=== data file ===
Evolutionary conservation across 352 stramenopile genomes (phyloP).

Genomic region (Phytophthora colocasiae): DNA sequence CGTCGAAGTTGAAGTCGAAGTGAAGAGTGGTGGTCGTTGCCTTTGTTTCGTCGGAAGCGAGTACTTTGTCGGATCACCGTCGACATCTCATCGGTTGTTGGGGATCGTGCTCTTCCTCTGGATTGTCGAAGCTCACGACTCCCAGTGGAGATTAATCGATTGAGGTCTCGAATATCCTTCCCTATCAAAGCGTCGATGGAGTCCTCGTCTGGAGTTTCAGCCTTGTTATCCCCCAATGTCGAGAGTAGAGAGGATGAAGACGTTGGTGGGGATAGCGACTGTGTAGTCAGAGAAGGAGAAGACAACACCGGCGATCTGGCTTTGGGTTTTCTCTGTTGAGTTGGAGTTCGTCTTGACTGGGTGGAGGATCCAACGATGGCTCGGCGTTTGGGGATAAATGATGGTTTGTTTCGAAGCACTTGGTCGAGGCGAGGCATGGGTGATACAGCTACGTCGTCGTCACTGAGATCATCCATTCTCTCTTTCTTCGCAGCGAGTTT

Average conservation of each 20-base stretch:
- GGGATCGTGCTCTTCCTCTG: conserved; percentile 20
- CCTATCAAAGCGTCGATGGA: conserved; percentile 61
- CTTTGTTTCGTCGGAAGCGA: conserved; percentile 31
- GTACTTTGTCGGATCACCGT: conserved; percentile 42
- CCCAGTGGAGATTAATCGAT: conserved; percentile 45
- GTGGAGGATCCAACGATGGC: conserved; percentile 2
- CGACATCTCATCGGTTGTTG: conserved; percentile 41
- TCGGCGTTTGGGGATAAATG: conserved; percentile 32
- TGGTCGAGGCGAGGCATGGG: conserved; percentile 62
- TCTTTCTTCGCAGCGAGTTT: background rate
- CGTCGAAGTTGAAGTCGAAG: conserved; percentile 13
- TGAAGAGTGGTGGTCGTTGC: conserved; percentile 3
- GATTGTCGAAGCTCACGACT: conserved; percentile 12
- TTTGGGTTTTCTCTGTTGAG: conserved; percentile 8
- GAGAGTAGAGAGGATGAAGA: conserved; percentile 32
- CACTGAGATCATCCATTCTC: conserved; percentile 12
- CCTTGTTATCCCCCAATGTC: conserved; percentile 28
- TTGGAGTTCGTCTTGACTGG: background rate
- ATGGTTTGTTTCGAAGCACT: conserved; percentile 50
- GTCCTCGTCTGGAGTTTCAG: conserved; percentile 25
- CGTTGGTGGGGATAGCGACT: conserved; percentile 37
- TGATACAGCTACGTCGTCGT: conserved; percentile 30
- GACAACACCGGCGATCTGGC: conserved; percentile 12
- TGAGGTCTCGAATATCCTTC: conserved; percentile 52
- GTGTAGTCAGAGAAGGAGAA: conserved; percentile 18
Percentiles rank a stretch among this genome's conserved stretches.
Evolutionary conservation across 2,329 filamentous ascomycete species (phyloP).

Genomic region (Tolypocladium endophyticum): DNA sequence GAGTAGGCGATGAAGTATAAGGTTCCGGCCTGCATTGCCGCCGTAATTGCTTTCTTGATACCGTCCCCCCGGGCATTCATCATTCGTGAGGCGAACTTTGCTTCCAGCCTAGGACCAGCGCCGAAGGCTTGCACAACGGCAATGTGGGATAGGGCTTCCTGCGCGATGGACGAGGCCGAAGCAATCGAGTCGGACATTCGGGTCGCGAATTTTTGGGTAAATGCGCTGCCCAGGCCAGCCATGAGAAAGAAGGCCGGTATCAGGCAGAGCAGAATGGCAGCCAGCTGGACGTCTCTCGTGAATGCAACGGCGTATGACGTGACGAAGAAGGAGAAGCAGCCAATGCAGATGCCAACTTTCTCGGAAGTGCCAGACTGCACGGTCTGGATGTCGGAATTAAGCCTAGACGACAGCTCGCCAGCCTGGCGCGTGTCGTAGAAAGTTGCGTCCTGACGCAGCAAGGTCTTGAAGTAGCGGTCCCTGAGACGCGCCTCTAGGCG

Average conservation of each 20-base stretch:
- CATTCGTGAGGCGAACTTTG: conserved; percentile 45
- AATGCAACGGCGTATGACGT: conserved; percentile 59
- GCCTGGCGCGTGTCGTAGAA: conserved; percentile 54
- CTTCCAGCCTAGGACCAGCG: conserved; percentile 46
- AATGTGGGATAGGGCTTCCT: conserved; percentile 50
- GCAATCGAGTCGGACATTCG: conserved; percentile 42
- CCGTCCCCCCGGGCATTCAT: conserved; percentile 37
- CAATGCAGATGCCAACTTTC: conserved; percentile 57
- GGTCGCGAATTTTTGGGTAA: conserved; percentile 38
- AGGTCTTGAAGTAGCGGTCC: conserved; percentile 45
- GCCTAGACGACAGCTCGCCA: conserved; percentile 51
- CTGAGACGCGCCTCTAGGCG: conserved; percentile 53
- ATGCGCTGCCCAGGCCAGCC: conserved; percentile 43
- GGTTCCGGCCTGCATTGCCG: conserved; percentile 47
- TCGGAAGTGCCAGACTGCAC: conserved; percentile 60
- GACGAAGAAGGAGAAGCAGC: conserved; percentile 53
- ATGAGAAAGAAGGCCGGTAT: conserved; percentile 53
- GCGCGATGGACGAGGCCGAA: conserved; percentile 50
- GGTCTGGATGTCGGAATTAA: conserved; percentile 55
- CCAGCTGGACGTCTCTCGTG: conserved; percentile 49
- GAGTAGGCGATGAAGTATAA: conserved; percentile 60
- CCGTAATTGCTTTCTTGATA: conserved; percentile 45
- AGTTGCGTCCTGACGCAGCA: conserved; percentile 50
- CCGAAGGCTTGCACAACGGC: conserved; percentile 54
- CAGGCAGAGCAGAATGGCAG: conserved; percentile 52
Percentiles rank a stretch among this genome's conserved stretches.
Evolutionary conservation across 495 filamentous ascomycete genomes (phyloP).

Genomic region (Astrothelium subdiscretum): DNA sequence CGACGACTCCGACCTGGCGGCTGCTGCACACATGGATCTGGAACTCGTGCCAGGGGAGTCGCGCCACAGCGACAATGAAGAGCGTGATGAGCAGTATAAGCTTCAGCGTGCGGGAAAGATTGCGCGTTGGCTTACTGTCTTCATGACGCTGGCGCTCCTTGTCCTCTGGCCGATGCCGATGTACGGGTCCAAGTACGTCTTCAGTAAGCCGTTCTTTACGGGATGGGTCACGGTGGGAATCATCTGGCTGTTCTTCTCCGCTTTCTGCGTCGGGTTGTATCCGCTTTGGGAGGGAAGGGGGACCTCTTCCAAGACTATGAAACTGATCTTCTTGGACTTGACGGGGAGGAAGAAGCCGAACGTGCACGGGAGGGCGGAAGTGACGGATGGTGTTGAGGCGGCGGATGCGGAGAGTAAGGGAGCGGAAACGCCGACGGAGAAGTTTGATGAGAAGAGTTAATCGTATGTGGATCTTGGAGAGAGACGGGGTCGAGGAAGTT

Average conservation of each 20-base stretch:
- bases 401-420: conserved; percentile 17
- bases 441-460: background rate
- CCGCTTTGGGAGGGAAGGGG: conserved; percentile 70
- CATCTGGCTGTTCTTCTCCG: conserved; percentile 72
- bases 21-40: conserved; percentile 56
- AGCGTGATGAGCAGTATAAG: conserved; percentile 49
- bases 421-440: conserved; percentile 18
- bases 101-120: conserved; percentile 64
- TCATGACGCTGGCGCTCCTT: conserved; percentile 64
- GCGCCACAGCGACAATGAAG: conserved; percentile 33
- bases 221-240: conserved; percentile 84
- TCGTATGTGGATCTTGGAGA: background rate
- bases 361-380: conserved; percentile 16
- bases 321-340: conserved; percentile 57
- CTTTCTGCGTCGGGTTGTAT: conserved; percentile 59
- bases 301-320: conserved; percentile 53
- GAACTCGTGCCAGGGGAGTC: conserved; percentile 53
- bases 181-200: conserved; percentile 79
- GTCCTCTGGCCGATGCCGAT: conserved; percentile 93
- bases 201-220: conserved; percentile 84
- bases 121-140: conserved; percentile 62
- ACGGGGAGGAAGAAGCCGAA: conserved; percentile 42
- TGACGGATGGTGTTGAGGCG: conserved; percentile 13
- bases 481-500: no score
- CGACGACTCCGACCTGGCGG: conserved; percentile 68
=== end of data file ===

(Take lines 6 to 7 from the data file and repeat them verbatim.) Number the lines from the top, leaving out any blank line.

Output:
- CTTTGTTTCGTCGGAAGCGA: conserved; percentile 31
- GTACTTTGTCGGATCACCGT: conserved; percentile 42